Publication Date

1980

Document Type

Dissertation/Thesis

First Advisor

Teasmann, Mark W.||Keim, Robert E., 1929-

Degree Name

M.S. (Master of Science)

Department

Department of Home Economics

LCSH

Families||Deviant behavior

Abstract

This thesis outlines a process for reviewing the research literature investigating relationships between family interaction patterns and the existence of deviant behavior in one or more family member. An examination of previously published reviews of this literature led to the identification of 11 dimensions along which studies differ in their approach. Of these eleven dimensions, four relate to factors which identify a well-designed, internally consistent study; five are dimensions which lead to difficulty in cross-study comparisons; and two relate to the sociological context of the research. A total of 93 research articles were examined and rated on the 11 dimensions. Two kinds of results were presented. First, a series of7C? analyses were performed and the following differences were discovered: (a) a significant improvement in methodological soundness in the past ten years over the previous ten years; (b) a significant difference indicating that psychiatry and family therapy journals publish more articles investigating schizophrenia than do psychology journals; (c) there has been a significant trend away from schizophrenia studies, but no significant trend away from family investigations in general in the past ten years as opposed to the previous ten years. The second set of results related to a sorting of studies which revealed a group of 18 studies which rated high on methodological soundness, which analyzed data separately by the sex of the child and which observed the behavior of at least three family members. Results were discussed in light of the difficulties in interpretation presented by General Systems Theory (GST) and possible alternative models for interpreting family patterns were presented.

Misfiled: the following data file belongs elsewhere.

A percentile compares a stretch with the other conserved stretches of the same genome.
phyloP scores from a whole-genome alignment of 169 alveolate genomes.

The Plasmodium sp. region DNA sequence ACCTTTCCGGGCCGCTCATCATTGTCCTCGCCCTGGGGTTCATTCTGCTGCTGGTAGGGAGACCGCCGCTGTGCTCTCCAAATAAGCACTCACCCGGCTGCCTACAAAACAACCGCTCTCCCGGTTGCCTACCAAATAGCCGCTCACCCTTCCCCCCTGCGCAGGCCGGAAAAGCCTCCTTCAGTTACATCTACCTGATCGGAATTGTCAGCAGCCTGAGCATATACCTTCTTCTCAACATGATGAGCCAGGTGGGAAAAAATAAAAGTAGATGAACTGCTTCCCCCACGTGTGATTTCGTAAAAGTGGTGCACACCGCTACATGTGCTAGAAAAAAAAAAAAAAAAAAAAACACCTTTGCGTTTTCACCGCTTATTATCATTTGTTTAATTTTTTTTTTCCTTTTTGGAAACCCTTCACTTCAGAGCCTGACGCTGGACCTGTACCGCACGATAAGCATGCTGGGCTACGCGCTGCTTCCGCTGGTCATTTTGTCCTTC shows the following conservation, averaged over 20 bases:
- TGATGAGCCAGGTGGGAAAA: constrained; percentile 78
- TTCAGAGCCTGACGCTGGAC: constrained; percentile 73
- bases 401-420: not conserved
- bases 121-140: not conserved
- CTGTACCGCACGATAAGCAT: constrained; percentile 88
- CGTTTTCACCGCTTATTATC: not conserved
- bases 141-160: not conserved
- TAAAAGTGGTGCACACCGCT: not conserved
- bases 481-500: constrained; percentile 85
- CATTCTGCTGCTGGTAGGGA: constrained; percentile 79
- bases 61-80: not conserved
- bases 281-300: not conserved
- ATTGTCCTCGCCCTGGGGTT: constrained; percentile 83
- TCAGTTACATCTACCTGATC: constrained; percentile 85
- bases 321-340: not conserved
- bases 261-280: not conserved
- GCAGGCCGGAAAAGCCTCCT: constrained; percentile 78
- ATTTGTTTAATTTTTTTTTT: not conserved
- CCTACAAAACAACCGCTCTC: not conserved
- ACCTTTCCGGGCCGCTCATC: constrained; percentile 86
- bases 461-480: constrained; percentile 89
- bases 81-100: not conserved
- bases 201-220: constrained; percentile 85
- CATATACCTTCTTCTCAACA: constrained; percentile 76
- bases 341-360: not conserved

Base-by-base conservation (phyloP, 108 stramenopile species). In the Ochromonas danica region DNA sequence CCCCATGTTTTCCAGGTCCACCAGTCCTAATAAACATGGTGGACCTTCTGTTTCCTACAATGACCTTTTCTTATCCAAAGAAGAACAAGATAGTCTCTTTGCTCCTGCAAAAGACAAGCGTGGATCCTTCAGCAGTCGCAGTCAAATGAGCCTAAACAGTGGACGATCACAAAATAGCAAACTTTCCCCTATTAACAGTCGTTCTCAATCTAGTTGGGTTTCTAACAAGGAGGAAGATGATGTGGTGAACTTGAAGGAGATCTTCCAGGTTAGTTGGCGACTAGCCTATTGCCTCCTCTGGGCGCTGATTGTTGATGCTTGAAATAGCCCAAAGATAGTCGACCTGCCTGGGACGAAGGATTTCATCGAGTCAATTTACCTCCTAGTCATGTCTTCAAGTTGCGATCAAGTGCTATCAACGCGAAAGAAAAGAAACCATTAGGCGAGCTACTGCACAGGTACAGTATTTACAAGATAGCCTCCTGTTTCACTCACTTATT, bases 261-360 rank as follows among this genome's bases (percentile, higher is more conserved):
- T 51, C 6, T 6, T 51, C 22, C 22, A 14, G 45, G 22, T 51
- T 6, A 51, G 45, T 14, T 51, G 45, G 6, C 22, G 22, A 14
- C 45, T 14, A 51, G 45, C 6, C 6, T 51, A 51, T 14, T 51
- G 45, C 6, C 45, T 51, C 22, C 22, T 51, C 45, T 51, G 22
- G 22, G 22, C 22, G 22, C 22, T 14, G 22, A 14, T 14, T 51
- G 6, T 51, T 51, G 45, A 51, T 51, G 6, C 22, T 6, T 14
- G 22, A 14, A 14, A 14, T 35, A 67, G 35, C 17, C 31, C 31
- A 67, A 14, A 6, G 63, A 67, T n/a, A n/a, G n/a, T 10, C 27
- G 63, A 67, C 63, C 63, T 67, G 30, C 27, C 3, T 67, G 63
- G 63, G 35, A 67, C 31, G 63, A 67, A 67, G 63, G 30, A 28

Comments

Includes bibliographical references.

Extent

iv, 82 pages

Language

eng

Publisher

Northern Illinois University

Rights Statement

In Copyright

Rights Statement 2

NIU theses are protected by copyright. They may be viewed from Huskie Commons for any purpose, but reproduction or distribution in any format is prohibited without the written permission of the authors.

Media Type

Text

Share

COinS